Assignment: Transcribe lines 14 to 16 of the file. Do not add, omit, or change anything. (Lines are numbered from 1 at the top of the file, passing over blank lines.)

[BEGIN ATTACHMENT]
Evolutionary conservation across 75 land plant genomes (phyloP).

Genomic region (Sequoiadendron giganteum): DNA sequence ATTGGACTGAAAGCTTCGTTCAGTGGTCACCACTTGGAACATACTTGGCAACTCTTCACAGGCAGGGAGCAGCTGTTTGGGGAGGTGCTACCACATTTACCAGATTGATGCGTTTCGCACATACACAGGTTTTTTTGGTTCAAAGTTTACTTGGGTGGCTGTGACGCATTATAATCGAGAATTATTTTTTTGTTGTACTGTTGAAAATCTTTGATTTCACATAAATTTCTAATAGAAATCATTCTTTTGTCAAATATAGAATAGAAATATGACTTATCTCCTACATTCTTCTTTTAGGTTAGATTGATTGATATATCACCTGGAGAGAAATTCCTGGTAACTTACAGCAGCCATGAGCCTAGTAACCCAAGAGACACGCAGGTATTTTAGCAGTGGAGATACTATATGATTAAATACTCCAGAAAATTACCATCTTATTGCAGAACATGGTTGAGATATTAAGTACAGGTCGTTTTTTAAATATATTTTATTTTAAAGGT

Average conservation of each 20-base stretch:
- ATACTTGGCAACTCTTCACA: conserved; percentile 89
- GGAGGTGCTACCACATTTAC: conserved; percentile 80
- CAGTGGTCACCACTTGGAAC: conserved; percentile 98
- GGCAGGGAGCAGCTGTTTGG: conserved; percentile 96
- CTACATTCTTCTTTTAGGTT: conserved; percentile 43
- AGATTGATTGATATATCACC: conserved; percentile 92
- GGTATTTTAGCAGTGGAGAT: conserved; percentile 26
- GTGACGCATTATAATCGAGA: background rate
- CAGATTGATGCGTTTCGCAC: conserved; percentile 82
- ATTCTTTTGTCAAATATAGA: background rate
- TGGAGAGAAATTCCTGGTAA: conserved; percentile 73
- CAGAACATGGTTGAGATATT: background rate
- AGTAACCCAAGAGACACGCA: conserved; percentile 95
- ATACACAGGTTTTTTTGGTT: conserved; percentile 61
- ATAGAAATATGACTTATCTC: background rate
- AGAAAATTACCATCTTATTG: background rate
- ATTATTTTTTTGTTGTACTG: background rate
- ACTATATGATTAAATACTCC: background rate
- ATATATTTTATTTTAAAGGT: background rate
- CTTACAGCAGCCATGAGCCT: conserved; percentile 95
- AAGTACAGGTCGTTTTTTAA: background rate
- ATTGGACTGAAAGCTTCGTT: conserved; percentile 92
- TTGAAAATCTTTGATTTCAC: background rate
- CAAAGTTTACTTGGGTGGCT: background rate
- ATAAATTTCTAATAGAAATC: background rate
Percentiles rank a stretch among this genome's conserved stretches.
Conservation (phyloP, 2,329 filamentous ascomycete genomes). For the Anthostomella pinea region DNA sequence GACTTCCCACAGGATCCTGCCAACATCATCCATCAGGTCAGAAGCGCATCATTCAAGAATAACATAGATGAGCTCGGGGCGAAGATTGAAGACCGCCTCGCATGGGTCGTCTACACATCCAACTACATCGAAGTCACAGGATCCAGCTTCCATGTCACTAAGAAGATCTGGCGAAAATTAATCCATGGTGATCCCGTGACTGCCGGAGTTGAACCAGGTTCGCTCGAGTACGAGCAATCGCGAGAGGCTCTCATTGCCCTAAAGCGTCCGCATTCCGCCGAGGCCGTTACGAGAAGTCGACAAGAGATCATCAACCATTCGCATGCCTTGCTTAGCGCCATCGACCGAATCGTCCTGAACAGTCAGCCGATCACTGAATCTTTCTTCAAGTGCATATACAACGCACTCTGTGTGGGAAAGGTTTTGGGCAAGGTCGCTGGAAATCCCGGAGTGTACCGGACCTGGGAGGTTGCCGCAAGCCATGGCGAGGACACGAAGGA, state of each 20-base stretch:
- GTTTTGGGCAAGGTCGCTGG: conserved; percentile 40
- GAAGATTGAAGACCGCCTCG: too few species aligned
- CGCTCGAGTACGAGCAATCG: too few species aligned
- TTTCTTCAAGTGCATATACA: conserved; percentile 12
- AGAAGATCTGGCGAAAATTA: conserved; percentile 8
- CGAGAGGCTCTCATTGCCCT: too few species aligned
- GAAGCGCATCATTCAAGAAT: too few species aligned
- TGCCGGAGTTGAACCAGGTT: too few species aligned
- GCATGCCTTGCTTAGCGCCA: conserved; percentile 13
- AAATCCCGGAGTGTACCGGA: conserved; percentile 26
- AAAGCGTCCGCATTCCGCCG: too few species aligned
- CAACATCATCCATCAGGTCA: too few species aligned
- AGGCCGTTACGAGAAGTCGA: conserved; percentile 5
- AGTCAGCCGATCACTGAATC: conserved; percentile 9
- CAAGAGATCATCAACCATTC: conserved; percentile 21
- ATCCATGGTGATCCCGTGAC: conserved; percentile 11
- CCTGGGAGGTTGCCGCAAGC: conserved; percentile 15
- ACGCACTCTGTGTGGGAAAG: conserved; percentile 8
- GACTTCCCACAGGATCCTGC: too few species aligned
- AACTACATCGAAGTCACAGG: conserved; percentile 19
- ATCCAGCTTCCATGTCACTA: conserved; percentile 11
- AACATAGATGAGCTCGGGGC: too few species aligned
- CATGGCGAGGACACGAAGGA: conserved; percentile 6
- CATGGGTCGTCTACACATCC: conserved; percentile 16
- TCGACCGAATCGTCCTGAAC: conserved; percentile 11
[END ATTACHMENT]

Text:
- TGGAGAGAAATTCCTGGTAA: conserved; percentile 73
- CAGAACATGGTTGAGATATT: background rate
- AGTAACCCAAGAGACACGCA: conserved; percentile 95